ASEAN Today | February 12th, 2017
Innovation labs dot Singapore like the stars on its flag. Citi launched its Innovation Lab in January 2011. MasterCard followed in 2012. HSBC came next in 2015, while Monetary Authority of Singapore (MAS) opened its own, August 24, 2016. In fact, 2016 may be the year of Singapore’s innovation labs, as banks harness the nation’s highly skilled workforce to boost fintech developments. The latest names included Leonteq, German Allianz, Standard Chartered Bank and Visa.
Observers point to mixed results. On the one hand, companies such as Citi talk about the next-generation ideas that their labs produced. On the other hand, skeptics say that innovation labs swill money down the drain.
Here’s an analysis of how profitable it may be to invest in innovation labs.
Major institutions in Singapore always had research centers, but the first "innovation labs" launched in 2011, with companies such as Citi, Eli Lilly and the Grameen Creative Lab at the National University of Singapore leading the way. From then on, innovation labs spiked into various sectors: social, education, and banks. All aim to uncover unconventional, even radical ideas, that could enhance different aspects of the company.
In the fintech sector, labs scrutinize customer service, operations, finance, service delivery, and so forth. MasterCard lab, for instance, focuses on researching and developing new payment solutions that include emerging payments, chip, contactless, mobile and e-commerce. HSBC works on payments, trade and supply chain, as well as fostering alliances between the bank and corporations. Allianz’s Asia Lab works with Asian companies to develop next-generation market concepts and prototypes. To this end, innovation labs are permitted so-called fintech sandboxes, where participants can ignore conventions to innovate.
Do Innovation Labs Work? A 2013 Econsultancy polling for SoDA reported that innovation labs reduced turnover because employees were happier. This makes sense since it allows the company’s workers to continue with their tasks, while the 12 or so people in the lab focus on innovation.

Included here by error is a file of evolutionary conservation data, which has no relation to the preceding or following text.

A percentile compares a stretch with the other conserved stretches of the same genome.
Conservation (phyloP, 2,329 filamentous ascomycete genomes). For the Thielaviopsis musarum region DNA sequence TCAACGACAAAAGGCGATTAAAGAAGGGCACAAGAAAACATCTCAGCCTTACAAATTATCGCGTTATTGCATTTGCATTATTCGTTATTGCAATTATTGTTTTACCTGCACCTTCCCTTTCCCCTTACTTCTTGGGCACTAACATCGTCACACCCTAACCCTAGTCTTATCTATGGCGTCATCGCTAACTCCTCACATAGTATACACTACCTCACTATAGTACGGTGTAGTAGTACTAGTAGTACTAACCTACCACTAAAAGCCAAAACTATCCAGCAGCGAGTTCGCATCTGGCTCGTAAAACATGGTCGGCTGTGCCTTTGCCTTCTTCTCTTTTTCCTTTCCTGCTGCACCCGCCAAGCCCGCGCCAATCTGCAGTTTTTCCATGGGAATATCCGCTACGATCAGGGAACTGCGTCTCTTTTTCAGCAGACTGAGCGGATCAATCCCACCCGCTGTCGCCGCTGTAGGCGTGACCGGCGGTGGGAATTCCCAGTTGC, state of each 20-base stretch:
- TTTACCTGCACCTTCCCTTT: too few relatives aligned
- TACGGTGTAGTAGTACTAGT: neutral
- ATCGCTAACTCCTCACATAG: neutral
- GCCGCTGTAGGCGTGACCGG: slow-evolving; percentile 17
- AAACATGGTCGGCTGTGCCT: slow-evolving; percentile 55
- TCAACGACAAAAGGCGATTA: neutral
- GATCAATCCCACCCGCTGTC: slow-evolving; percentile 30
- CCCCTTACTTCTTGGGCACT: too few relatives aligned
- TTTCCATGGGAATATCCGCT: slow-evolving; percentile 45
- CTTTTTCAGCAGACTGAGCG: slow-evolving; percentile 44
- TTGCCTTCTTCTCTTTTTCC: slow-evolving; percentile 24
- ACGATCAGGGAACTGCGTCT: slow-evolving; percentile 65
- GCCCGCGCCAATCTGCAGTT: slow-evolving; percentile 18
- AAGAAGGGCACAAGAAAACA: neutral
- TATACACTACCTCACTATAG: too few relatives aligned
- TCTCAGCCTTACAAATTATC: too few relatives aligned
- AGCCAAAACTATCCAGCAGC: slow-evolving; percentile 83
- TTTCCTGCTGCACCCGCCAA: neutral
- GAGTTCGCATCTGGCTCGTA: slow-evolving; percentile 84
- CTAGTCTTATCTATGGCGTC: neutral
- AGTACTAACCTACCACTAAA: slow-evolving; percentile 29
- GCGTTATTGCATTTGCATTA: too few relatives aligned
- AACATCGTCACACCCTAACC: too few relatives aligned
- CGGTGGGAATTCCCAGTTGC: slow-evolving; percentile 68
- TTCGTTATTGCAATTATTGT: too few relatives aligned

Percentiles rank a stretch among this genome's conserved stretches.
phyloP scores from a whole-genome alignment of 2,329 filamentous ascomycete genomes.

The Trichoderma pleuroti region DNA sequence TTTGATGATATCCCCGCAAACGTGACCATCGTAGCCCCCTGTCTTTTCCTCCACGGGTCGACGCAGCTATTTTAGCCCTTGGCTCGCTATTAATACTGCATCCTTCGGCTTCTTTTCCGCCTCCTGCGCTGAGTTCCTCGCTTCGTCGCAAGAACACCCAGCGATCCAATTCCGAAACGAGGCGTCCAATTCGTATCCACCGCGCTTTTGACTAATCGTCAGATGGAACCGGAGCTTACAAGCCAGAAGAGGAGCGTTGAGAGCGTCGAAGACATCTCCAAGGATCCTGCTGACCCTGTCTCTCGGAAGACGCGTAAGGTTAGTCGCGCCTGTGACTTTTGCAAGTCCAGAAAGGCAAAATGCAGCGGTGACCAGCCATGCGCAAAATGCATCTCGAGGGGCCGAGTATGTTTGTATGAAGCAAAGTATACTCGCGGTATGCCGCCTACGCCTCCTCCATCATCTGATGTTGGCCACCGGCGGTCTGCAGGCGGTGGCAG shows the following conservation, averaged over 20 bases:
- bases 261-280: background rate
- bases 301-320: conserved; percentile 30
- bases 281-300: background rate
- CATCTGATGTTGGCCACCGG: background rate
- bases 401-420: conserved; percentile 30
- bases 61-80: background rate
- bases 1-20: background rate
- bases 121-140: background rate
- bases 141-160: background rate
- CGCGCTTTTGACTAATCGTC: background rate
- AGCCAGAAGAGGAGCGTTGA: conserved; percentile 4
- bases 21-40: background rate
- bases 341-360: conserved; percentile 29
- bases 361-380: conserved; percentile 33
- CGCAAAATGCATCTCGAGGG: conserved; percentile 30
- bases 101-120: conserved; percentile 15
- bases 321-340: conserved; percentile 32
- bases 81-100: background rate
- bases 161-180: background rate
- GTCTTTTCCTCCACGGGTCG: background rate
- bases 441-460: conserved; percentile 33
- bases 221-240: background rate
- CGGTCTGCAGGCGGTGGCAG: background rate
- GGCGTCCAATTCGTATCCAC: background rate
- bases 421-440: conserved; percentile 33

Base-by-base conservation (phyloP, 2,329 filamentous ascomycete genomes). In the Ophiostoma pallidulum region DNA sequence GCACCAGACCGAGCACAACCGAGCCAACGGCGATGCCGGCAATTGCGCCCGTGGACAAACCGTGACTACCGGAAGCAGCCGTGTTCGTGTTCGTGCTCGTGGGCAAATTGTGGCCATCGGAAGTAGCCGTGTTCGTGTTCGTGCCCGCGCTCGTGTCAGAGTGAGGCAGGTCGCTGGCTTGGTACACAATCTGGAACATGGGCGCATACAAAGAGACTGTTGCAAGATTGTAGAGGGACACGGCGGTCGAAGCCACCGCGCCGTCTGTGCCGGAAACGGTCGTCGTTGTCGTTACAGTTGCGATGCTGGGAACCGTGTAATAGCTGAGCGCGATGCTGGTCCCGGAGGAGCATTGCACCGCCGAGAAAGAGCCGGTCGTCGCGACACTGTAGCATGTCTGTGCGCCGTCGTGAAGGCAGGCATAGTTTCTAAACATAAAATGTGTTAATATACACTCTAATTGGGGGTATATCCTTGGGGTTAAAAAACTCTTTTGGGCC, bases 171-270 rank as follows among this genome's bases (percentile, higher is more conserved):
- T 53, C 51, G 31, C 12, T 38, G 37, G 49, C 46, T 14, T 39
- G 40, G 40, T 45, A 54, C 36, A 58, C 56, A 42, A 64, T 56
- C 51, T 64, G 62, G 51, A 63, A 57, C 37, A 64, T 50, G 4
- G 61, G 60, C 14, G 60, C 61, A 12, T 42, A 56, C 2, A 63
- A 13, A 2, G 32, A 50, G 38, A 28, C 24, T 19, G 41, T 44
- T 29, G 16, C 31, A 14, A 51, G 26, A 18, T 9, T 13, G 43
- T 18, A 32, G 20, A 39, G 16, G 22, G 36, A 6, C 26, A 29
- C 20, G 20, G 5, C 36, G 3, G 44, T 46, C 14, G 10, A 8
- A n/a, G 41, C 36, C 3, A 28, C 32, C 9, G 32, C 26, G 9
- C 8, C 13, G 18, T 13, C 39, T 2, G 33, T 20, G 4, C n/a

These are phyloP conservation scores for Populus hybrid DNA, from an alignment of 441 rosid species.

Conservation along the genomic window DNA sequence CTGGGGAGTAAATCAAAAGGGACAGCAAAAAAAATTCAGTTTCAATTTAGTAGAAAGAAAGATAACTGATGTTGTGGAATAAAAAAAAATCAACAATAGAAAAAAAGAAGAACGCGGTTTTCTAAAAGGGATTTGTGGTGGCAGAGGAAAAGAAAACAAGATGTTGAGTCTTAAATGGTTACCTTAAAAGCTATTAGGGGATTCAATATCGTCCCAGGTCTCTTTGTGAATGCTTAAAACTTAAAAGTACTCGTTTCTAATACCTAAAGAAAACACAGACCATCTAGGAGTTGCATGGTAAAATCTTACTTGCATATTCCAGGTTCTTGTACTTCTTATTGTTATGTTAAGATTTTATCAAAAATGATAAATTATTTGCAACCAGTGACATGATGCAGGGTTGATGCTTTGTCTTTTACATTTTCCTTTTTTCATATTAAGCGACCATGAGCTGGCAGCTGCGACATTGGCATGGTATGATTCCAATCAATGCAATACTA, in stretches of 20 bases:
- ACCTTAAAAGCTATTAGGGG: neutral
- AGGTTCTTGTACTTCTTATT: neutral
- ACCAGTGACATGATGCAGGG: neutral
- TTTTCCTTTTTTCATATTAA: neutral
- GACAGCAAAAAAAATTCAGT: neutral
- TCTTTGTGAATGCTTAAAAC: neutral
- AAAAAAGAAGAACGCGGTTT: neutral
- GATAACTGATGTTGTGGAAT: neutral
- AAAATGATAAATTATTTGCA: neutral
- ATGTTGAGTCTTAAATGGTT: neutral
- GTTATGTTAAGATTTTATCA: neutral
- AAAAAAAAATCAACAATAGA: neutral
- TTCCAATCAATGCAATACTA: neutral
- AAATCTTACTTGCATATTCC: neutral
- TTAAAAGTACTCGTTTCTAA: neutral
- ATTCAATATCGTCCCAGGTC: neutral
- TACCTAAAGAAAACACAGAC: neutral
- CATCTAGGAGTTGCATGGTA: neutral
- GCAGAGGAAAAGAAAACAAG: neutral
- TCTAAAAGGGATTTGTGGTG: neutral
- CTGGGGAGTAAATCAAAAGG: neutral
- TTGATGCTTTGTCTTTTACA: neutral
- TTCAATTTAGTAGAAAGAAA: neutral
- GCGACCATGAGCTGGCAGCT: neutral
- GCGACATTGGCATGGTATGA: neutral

Debby Hopkins, chief innovation officer at Citi, lauded her lab’s results:
Over the past several years, we have built an innovation ecosystem that enables us to identify and pursue growth opportunities in an integrated way, from the earliest outreach into the external startup community to the commercialization of new capabilities that deliver value to our customers. Citi's Innovation Labs, and our global network that connects them, play a critical role in our ecosystem by providing a focused, rapid experimentation environment that explores, validates and brings to market the most promising new ideas for Citi's businesses around the world.
On the other hand, skeptics claim that innovation labs are unnecessary, since innovation can emerge from the company’s own workforce. Google, among many organizations, claims that it spurs innovation by empowering its talented and creative employees. Enthusiastic employees do not need to be told to innovate. They are, naturally, always innovating, because all they can think of is their work. Stephen Bohanon, founder and chief strategy and sales officer of Alkami Technology, told American Banker, "Why would you need to create a lab in order to have innovation? To me, innovation is something that should be a part of the underlying culture of the company," And that's what companies like Google believe.
Other observers, like Sam Kilmer, senior director at Cornerstone Advisors criticize innovation labs for bandaging minor issues and neglecting major ones.
To be fair, evidence does show positive results. Citi Innovation Lab, for instance, won the Citi Working Capital Analytics solution at the FinTech Innovation Awards in London, 2016. Eight of Asia’s leading fintech companies, which included KYC-Chain, TNG Wallet, and Lattice, have developed a range of innovations from wealth management solutions to know your customer (KYC) services that leverage blockchain and a fraud prevention program that uses Chinese-based algorithms to flag risk. Fifty-two percent of businesses surveyed by the 2013 Econsultancy polling said the labs benefitted them. A later PricewaterhouseCoopers survey showed that most corporations seemed to recognize the need for innovation. At the same time, innovation labs are too new for scientists to adequately analyze their results.
Furthermore... Other factors may depend on internal conditions. Some Innovation Labs work better than others for infinite amount of reasons that include team spirit, compatible environment, clear instructions and so forth. Rob Enderle, an analyst with Enderle Group, advises that companies need to find the right mix of employees to run the lab:
“Having a group of folks focused on innovation can be far more effective, but only if there is some kind of cross pollination, otherwise you can have an independent group coming up with products that aren’t implemented and processes in search of problems.”
Geographical location of the lab is also important, as well as are organizational and leadership factors. The manager makes or breaks the lab.
In short, innovation labs may be wonderful ideas for next-generation plans. On the other hand, they may also drain corporate money. Results seem promising; they’re incomplete.
Only time will tell.